Definition: A serial bond, sometimes called a serial note, is a debt security that matures and is payable at periodic dates during its term or life. Thus, it is repaid over a number of periods instead of one specific maturity date.
What Does Serial Bond Mean?
In other words, a serial bond matures in steps where a portion of the principle is payable at specific dates during the bond’s life. This is unlike a traditional bond that matures at one date with the complete principle payment coming due at the end of its bond term.
Take a $50,000 five-year serial bond for example. This bond has a life of five years and could mature in five equal payments. This means that in addition to interest, the bond issuer would have to make a $10,000 principle payment each year until the full bond is paid off.
In contrast, a traditional five-year bond would pay interest for five years without making a single principle payment. Then at the end of the term, the bond issuer would have to repay the entire principle in one payment.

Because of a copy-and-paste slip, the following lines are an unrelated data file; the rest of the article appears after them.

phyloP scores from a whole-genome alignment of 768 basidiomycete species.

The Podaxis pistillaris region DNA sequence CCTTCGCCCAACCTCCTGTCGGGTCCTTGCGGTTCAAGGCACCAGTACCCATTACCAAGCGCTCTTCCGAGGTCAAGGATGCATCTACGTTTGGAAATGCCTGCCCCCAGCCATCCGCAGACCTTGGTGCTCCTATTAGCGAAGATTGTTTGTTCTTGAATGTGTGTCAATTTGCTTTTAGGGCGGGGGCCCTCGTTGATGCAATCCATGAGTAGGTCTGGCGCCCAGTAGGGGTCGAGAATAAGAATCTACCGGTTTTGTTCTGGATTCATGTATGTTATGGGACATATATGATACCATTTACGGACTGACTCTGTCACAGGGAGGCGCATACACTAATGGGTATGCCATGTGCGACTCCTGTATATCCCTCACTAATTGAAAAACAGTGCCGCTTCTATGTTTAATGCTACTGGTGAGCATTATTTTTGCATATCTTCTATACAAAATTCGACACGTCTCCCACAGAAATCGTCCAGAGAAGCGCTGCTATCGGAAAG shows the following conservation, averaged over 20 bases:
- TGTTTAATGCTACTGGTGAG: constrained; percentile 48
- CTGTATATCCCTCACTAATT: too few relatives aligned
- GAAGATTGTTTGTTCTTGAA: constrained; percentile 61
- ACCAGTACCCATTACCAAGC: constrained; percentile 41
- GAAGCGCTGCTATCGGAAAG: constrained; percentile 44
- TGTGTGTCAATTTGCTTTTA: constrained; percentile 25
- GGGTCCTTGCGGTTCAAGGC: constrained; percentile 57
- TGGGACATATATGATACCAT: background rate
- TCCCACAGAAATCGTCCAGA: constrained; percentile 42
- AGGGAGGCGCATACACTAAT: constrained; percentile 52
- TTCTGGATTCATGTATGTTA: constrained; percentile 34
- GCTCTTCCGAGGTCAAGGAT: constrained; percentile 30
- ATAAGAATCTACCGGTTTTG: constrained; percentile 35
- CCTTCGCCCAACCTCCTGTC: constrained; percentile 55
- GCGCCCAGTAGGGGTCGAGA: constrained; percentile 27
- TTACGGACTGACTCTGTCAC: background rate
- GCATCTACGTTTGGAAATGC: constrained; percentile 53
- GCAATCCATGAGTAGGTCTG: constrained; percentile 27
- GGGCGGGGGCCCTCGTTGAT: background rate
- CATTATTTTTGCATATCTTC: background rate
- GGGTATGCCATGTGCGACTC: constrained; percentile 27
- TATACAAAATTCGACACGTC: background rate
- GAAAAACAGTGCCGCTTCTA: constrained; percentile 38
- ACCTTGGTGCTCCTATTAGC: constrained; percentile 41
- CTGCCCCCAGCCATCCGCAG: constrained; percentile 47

Investors often prefer serial bonds because they are guaranteed to get their investment back sooner. In this case, the bondholders would get a fifth of their investment back each year in addition to the interest.
If investors are unsure about the company and want to decrease their risk, they can also require that the issuer set up a sinking fund before the bonds are issued. This requires the bond issuer to set aside assets as a type of collateral for the bond payments.
Serial bonds are reported on the balance sheet of the bond issuer as a long-term liability. Conversely, the bondholder reports these investments on its balance sheet as a current or non-current receivable in the asset section.